by Nick Mead
Published on 8 March 2016
Extended enterprise training (EET) is all about ensuring those connected with your company - such as suppliers, contractors and freelancers - are trained in the methods, culture and systems of your business.
It's especially important to those employers and businesses that work on a franchise model such as fast food restaurants because success depends on their partner network. This is also true for resellers, authorized support centers, subsidiaries and other symbiotic relationships where the values, operating procedures and know-how of an organization needs to spread to its partners. This is where EET software comes in.
The idea and the software behind EET is usually similar or the same as those used in learning management systems (LMS), but extends training beyond your core workforce to all partners connected with your business.
Eleni Miliou, marketing manager of Epignosis, parent company of eFrontPro and TalentLMS LMS solutions, says the benefits of an EET program, and specifically an eLearning one, are principally in terms of training costs and control. "With an EET program, a business gains the ability to centrally deploy and manage training across its whole partner network, and even across the globe, in a cost and time effective way," she explains. "Moreover, it gets finer control of what is taught and the quality of the training than it would have by simply providing some training manuals or similar guides and letting partners implement their own training schemes."
More control over training content and methodology also means that your company network becomes more standardized and predictable -especially important for customer service industries - but also makes it more agile. The holding or parent company can quickly and easily issue new training modules to every part of its extended network as soon as the need arises.
However, deploying an EET solution isn't always straightforward, depending on how far and wide your network is spread. "A key issue is that you cannot assume that your extended enterprise learners share the same background either with your in-company learners or even between different external partners. You might have to tailor your training content appropriately to their level," says Miliou.
For small business networks operating within a single country or state, this might not be much of a problem, but when dealing with companies that have offices in different countries, running an extended enterprise program is much more complex. For instance, on a basic level, you have to take into account localization issues and time zone differences when scheduling webinars or other real-time training activities sessions. On a more complex level, there are cultural issues to take into account as well as differences in local business practices and regulations, in which case the core training materials have to be adapted appropriately for each region.
Miliou adds: "A result of these considerations is that technical support may have to be available at all hours along with, of course, the instructors too. If the company has several branches across the world, it then has to hire support staff and instructors in several select locations so that between them they cover as many hours as possible."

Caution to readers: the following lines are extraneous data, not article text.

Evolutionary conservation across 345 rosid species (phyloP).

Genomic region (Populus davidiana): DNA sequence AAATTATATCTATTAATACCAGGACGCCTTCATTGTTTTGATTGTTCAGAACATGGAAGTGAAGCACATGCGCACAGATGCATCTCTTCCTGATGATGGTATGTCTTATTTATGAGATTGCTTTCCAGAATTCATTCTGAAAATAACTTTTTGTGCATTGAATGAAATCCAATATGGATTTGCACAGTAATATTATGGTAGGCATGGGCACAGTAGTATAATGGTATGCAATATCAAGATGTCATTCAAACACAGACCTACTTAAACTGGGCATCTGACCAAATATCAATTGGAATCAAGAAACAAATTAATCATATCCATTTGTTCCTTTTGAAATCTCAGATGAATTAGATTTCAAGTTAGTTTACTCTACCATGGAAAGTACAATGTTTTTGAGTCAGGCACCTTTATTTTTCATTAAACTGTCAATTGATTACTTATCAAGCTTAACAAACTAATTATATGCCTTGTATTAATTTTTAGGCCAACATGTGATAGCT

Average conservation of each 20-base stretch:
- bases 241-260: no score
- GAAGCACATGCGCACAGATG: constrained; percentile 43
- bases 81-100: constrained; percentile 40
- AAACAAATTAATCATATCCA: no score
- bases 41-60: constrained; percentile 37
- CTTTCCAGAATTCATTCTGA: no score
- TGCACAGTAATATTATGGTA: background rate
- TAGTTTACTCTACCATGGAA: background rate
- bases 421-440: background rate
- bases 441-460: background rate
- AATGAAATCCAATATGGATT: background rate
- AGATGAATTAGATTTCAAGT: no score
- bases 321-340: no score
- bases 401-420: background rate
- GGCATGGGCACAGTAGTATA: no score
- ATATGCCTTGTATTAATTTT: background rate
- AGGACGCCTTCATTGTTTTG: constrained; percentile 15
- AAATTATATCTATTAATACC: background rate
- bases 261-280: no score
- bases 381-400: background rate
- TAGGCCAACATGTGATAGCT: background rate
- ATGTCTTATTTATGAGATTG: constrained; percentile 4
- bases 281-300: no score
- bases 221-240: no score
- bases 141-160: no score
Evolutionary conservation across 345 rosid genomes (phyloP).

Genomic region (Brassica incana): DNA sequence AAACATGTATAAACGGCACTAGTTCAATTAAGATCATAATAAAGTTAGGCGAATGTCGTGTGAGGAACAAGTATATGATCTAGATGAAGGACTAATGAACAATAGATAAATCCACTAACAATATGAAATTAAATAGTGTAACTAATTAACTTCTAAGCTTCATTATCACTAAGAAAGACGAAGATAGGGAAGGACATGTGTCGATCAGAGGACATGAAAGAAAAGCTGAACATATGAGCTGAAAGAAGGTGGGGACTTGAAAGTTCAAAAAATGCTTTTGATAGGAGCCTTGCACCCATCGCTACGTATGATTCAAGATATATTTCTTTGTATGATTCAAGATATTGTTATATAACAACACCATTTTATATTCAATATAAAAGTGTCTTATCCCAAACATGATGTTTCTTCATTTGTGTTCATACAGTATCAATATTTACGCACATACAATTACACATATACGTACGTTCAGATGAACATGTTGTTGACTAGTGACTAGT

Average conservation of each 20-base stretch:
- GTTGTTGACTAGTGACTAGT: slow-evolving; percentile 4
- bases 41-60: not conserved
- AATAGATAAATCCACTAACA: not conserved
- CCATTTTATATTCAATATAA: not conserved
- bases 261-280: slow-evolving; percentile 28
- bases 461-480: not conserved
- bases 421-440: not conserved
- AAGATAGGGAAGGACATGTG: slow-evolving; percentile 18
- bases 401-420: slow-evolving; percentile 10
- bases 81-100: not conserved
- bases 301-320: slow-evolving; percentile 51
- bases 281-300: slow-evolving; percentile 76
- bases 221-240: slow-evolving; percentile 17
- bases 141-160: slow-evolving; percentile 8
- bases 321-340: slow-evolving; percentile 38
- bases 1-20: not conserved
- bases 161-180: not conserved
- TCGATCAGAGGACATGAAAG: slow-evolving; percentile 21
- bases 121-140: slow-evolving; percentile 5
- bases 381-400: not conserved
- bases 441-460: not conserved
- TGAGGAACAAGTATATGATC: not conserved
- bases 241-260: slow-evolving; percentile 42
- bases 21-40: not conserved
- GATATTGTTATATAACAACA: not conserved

This is where EET software can help as it can be designed to reflect the organizational structure of the entire network to make it more adapted and customized for regional and global rollout. Miliou says: "When implementing an EET program, it's important that the LMS allows us to correctly reflect the organizational structure of the partner network. This gives us control and supervision over what content gets assigned to which partners and what the progress is at individual branches."
One such EET solution is eFrontPro which includes several organizational tools, such as branches, sub branches and job positions, that can be used to customize different kinds of training for different organizational structures and extended enterprise networks. This allows instructors using the LMS to provide tailored trainings to all job lines.
"Teachers or trainers can customize courses to particular branches and subbranches vertically or across everybody holding certain job positions horizontally," says Miliou. "You can have a different supervisor per branch such as someone working in local office hours and also set a different language at the branch level. Of course you also get reporting at the branch level to help you access the progress of your training program."
eFrontPro also offers a "skills" qualification system which represents concrete knowledge acquired from completing a course or from prior education and experience that can be assigned to user profiles. This can help companies in handling mixed educational and experience backgrounds by allowing them to implement "prerequisites" and skill gap tests.
This increased control over grading and employee achievement also means that the success of EET programs implemented with eFrontPro is easy to measure. The app allows you to report on the training achievements of your network members more easily, which should bear fruit in increased sales performance and profits.
As your company network grows, an effective EET program makes sure that everyone involved in pushing your company forward is on the same page.
This post was brought to you in conjunction with LMS solution provider eFront Pro.